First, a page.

While domestic housing formation is likely to stay quiet until at least 2018, Kemmsies said growth in U.S. exports to other countries is a key driver of the economic recovery and has a comparative advantage over emerging countries. Despite job losses in the public sector, about 4.5 million jobs per year were added to the American economy since 2010, mostly from private sector growth. Fast-growing fields in exports are “agriculture, energy, automobiles and construction-transportation equipment,” Kemmsies said.
Peter Friedmann, executive director of The Agriculture Transportation Coalition, said the potential for long-term job growth and viability in the export trade has attracted a rising interest in recent years. “Exports are our future,” he said. “ . . . The Port of Long Beach, unlike a lot of other ports and a lot of ocean carriers, has really understood the value of exports for quite a long time.”
Friedmann advocated for Southern California ports to build an “overweight” truck corridor from Central Valley to San Pedro Bay, in order to compete with other states and other countries. He also pushed for efficiency and accountability at terminal gates, and to cutback on “post-sailing documentation” regulations, a move he said that would aid the federal government’s export initiative.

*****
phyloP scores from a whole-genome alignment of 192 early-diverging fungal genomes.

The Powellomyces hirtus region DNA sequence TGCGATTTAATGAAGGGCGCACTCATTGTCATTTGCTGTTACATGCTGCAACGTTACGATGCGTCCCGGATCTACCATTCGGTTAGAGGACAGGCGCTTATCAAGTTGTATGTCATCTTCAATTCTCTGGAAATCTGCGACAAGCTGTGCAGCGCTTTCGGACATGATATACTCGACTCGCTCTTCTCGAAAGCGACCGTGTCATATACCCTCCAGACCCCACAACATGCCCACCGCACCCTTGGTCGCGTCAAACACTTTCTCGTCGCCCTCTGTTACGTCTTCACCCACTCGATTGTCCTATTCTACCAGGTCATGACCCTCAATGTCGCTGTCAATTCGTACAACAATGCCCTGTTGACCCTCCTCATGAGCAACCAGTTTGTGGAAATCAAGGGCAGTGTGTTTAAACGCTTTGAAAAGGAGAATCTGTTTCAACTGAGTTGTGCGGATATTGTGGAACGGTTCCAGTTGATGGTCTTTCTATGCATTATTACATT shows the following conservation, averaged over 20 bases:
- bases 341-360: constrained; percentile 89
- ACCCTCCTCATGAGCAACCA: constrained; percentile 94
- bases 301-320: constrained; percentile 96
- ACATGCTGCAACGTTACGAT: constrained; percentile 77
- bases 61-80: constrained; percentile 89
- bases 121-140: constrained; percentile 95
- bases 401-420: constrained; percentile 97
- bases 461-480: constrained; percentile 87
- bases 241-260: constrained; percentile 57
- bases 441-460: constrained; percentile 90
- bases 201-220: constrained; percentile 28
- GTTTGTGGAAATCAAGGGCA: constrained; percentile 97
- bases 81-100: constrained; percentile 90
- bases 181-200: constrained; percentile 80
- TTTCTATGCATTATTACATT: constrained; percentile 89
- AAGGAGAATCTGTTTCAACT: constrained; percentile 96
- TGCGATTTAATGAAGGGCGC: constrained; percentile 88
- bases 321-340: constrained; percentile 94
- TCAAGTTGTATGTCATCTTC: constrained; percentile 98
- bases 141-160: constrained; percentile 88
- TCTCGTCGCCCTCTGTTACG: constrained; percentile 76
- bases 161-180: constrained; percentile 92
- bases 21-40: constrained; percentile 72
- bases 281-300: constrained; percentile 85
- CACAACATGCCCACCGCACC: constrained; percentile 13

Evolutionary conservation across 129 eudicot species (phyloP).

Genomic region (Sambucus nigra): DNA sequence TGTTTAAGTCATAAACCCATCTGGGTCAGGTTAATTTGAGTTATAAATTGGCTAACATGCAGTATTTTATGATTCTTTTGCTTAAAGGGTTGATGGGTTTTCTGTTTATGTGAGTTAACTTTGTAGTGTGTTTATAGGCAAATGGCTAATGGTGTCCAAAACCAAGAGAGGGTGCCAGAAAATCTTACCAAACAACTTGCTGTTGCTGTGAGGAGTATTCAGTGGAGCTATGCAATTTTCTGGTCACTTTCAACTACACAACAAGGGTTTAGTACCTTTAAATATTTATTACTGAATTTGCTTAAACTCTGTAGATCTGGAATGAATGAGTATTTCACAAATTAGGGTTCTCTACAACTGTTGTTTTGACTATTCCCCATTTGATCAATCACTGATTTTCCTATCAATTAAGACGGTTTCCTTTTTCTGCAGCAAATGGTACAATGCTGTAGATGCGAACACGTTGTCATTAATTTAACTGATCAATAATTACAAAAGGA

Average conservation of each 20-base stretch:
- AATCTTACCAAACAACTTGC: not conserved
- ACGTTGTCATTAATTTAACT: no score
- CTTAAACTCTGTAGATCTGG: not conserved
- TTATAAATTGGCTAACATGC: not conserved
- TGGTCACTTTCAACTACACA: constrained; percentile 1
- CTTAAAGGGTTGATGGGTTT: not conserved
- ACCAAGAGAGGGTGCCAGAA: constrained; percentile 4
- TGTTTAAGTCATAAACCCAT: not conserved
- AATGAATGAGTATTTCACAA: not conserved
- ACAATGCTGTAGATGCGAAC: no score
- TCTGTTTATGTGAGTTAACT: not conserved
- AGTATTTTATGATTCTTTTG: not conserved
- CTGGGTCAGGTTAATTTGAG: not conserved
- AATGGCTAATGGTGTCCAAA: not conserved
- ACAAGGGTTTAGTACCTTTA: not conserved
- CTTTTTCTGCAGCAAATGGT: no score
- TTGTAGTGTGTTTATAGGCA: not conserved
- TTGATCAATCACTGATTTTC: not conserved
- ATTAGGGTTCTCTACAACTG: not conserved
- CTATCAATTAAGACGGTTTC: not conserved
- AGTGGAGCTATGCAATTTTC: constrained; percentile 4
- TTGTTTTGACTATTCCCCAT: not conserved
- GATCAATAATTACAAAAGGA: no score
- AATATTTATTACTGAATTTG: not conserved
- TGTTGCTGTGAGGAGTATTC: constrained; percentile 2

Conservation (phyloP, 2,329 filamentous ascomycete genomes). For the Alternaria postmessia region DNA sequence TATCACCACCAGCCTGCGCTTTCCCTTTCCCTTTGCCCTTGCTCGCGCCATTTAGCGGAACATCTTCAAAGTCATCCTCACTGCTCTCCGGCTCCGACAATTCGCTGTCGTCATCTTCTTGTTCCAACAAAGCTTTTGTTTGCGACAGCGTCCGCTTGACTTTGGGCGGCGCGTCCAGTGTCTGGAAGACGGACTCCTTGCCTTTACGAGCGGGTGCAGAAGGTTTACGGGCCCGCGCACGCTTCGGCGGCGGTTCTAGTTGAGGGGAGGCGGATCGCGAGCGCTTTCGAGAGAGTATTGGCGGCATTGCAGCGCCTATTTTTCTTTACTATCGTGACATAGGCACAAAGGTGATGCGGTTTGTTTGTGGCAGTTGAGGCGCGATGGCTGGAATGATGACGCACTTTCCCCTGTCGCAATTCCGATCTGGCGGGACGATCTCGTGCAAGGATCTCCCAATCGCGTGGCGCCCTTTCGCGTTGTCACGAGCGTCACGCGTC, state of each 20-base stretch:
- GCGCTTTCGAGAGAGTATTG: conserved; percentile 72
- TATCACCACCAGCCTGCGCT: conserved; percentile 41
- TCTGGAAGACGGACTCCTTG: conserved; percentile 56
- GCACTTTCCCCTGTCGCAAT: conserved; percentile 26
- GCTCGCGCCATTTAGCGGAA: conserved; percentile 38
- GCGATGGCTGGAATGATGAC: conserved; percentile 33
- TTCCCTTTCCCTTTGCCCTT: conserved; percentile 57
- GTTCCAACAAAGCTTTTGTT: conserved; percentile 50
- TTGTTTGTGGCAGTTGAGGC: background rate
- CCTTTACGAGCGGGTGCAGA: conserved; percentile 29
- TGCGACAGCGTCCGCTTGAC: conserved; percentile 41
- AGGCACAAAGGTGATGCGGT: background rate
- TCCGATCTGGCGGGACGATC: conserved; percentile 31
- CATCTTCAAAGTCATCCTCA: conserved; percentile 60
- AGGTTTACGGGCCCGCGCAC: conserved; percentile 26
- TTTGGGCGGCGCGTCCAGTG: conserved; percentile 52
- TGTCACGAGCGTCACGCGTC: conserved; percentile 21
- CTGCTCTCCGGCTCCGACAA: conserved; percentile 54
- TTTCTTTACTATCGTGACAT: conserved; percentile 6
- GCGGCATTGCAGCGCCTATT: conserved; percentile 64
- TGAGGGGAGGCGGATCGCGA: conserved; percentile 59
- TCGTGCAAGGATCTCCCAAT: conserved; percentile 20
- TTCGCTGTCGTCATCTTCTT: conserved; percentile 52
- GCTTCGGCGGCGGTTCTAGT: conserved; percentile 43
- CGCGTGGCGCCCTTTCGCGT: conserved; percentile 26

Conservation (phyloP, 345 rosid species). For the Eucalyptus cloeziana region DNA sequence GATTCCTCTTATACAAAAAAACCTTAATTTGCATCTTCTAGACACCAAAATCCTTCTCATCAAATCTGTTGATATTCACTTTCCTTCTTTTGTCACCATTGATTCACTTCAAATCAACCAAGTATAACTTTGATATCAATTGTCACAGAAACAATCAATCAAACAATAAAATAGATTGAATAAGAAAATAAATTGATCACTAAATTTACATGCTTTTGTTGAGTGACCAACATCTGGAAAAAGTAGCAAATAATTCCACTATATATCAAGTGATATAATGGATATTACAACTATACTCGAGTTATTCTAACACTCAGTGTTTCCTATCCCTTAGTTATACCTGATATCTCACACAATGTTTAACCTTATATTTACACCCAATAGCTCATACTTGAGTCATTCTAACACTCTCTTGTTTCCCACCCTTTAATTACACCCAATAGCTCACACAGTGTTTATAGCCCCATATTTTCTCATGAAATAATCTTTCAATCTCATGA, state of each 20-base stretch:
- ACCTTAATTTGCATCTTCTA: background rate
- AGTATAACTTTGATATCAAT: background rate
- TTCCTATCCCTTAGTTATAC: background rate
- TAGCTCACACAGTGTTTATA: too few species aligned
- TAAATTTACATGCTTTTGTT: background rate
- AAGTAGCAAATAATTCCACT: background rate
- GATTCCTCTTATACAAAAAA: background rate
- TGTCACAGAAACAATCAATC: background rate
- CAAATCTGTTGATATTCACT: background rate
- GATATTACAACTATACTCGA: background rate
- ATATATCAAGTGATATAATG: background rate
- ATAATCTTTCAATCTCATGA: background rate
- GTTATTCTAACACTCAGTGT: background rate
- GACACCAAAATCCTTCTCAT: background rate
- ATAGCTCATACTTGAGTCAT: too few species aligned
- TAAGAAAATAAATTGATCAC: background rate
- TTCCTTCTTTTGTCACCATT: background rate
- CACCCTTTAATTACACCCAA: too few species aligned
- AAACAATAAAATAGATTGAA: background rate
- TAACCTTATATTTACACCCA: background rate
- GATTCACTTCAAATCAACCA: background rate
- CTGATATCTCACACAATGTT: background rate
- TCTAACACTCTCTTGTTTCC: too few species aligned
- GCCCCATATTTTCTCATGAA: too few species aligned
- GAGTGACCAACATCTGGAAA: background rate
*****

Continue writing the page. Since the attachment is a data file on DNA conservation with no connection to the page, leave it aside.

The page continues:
Port of Long Beach Executive Director J. Christopher Lytle noted that the port is investing about $4.5 billion in new infrastructure to stay competitive with other ports and increase capacity and efficiency in the next decade. “Though our history [has . . . faced] big challenges, I see positive economic signs on the horizon, and we’re very optimistic about the port’s future,” he said.
To cut costs of vessel “bunker” fuel, shipping companies are shifting to larger “megaships” to fit more containers per trip, said Erxin Yao, president of Orient Overseas Container Line (OOCL), USA, Inc. The Hong-Kong-based shipper recently signed a 40-year lease with the Port of Long Beach for the nearly $1 billion Middle Harbor terminal redevelopment project, expected to enable the terminal to move twice as many shipping containers at half the pollution levels.